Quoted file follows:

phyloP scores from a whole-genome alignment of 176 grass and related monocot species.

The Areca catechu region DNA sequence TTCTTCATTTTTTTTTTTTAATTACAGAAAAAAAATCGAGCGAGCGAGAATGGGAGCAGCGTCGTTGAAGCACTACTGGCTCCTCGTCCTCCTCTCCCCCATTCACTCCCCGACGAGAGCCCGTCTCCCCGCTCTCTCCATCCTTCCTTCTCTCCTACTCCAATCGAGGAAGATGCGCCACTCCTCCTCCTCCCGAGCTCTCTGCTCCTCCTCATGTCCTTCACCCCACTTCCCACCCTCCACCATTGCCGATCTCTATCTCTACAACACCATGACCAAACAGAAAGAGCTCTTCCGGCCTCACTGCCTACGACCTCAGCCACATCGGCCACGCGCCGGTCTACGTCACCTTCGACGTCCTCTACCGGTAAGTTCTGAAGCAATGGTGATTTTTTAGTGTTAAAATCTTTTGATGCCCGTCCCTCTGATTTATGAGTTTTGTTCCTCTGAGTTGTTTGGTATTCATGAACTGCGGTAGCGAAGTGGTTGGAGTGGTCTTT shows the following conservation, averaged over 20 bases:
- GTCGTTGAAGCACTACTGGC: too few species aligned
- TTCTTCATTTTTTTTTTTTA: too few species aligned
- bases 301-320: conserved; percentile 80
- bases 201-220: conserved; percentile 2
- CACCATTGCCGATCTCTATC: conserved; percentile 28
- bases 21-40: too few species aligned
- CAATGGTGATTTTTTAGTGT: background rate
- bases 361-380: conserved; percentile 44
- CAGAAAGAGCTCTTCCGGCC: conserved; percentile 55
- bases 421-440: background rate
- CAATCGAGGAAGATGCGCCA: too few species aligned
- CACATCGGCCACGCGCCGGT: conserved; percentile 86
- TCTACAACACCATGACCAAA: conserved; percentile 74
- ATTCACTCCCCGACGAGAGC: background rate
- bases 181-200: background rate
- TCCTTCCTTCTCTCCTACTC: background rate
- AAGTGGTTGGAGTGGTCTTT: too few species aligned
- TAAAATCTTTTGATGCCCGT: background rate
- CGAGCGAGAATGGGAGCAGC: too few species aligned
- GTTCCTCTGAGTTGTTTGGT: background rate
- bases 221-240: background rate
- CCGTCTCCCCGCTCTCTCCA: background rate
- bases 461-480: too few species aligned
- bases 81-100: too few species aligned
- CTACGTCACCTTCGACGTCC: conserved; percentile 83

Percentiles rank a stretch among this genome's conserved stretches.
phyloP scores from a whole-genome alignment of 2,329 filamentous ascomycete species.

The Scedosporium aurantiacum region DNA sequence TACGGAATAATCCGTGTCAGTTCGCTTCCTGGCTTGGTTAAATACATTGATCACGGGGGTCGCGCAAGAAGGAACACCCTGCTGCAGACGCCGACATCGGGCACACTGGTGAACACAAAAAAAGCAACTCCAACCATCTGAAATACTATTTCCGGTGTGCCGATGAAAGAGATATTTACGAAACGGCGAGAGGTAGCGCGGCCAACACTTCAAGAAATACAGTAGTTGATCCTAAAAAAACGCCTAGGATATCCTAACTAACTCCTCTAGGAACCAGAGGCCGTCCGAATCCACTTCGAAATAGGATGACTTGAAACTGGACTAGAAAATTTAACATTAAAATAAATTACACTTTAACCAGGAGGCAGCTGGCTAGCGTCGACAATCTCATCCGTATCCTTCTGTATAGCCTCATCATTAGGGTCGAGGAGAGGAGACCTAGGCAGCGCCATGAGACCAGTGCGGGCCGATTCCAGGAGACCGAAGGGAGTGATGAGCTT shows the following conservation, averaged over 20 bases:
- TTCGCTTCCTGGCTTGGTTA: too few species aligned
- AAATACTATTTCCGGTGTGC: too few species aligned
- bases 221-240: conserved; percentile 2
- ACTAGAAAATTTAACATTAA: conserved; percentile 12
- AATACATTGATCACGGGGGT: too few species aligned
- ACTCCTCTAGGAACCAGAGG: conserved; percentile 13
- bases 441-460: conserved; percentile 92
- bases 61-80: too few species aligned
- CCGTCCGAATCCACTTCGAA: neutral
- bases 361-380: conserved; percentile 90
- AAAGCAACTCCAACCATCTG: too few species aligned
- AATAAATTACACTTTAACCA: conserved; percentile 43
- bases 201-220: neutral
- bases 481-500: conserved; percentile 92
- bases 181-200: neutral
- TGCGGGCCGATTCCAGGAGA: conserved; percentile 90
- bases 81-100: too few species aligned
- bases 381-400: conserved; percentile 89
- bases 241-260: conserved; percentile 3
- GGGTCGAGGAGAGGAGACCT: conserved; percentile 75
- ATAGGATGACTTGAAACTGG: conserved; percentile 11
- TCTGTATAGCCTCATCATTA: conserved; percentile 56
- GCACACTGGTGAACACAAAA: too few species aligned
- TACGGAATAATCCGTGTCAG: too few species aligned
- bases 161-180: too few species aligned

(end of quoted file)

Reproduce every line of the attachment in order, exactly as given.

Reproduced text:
phyloP scores from a whole-genome alignment of 176 grass and related monocot species.

The Areca catechu region DNA sequence TTCTTCATTTTTTTTTTTTAATTACAGAAAAAAAATCGAGCGAGCGAGAATGGGAGCAGCGTCGTTGAAGCACTACTGGCTCCTCGTCCTCCTCTCCCCCATTCACTCCCCGACGAGAGCCCGTCTCCCCGCTCTCTCCATCCTTCCTTCTCTCCTACTCCAATCGAGGAAGATGCGCCACTCCTCCTCCTCCCGAGCTCTCTGCTCCTCCTCATGTCCTTCACCCCACTTCCCACCCTCCACCATTGCCGATCTCTATCTCTACAACACCATGACCAAACAGAAAGAGCTCTTCCGGCCTCACTGCCTACGACCTCAGCCACATCGGCCACGCGCCGGTCTACGTCACCTTCGACGTCCTCTACCGGTAAGTTCTGAAGCAATGGTGATTTTTTAGTGTTAAAATCTTTTGATGCCCGTCCCTCTGATTTATGAGTTTTGTTCCTCTGAGTTGTTTGGTATTCATGAACTGCGGTAGCGAAGTGGTTGGAGTGGTCTTT shows the following conservation, averaged over 20 bases:
- GTCGTTGAAGCACTACTGGC: too few species aligned
- TTCTTCATTTTTTTTTTTTA: too few species aligned
- bases 301-320: conserved; percentile 80
- bases 201-220: conserved; percentile 2
- CACCATTGCCGATCTCTATC: conserved; percentile 28
- bases 21-40: too few species aligned
- CAATGGTGATTTTTTAGTGT: background rate
- bases 361-380: conserved; percentile 44
- CAGAAAGAGCTCTTCCGGCC: conserved; percentile 55
- bases 421-440: background rate
- CAATCGAGGAAGATGCGCCA: too few species aligned
- CACATCGGCCACGCGCCGGT: conserved; percentile 86
- TCTACAACACCATGACCAAA: conserved; percentile 74
- ATTCACTCCCCGACGAGAGC: background rate
- bases 181-200: background rate
- TCCTTCCTTCTCTCCTACTC: background rate
- AAGTGGTTGGAGTGGTCTTT: too few species aligned
- TAAAATCTTTTGATGCCCGT: background rate
- CGAGCGAGAATGGGAGCAGC: too few species aligned
- GTTCCTCTGAGTTGTTTGGT: background rate
- bases 221-240: background rate
- CCGTCTCCCCGCTCTCTCCA: background rate
- bases 461-480: too few species aligned
- bases 81-100: too few species aligned
- CTACGTCACCTTCGACGTCC: conserved; percentile 83

Percentiles rank a stretch among this genome's conserved stretches.
phyloP scores from a whole-genome alignment of 2,329 filamentous ascomycete species.

The Scedosporium aurantiacum region DNA sequence TACGGAATAATCCGTGTCAGTTCGCTTCCTGGCTTGGTTAAATACATTGATCACGGGGGTCGCGCAAGAAGGAACACCCTGCTGCAGACGCCGACATCGGGCACACTGGTGAACACAAAAAAAGCAACTCCAACCATCTGAAATACTATTTCCGGTGTGCCGATGAAAGAGATATTTACGAAACGGCGAGAGGTAGCGCGGCCAACACTTCAAGAAATACAGTAGTTGATCCTAAAAAAACGCCTAGGATATCCTAACTAACTCCTCTAGGAACCAGAGGCCGTCCGAATCCACTTCGAAATAGGATGACTTGAAACTGGACTAGAAAATTTAACATTAAAATAAATTACACTTTAACCAGGAGGCAGCTGGCTAGCGTCGACAATCTCATCCGTATCCTTCTGTATAGCCTCATCATTAGGGTCGAGGAGAGGAGACCTAGGCAGCGCCATGAGACCAGTGCGGGCCGATTCCAGGAGACCGAAGGGAGTGATGAGCTT shows the following conservation, averaged over 20 bases:
- TTCGCTTCCTGGCTTGGTTA: too few species aligned
- AAATACTATTTCCGGTGTGC: too few species aligned
- bases 221-240: conserved; percentile 2
- ACTAGAAAATTTAACATTAA: conserved; percentile 12
- AATACATTGATCACGGGGGT: too few species aligned
- ACTCCTCTAGGAACCAGAGG: conserved; percentile 13
- bases 441-460: conserved; percentile 92
- bases 61-80: too few species aligned
- CCGTCCGAATCCACTTCGAA: neutral
- bases 361-380: conserved; percentile 90
- AAAGCAACTCCAACCATCTG: too few species aligned
- AATAAATTACACTTTAACCA: conserved; percentile 43
- bases 201-220: neutral
- bases 481-500: conserved; percentile 92
- bases 181-200: neutral
- TGCGGGCCGATTCCAGGAGA: conserved; percentile 90
- bases 81-100: too few species aligned
- bases 381-400: conserved; percentile 89
- bases 241-260: conserved; percentile 3
- GGGTCGAGGAGAGGAGACCT: conserved; percentile 75
- ATAGGATGACTTGAAACTGG: conserved; percentile 11
- TCTGTATAGCCTCATCATTA: conserved; percentile 56
- GCACACTGGTGAACACAAAA: too few species aligned
- TACGGAATAATCCGTGTCAG: too few species aligned
- bases 161-180: too few species aligned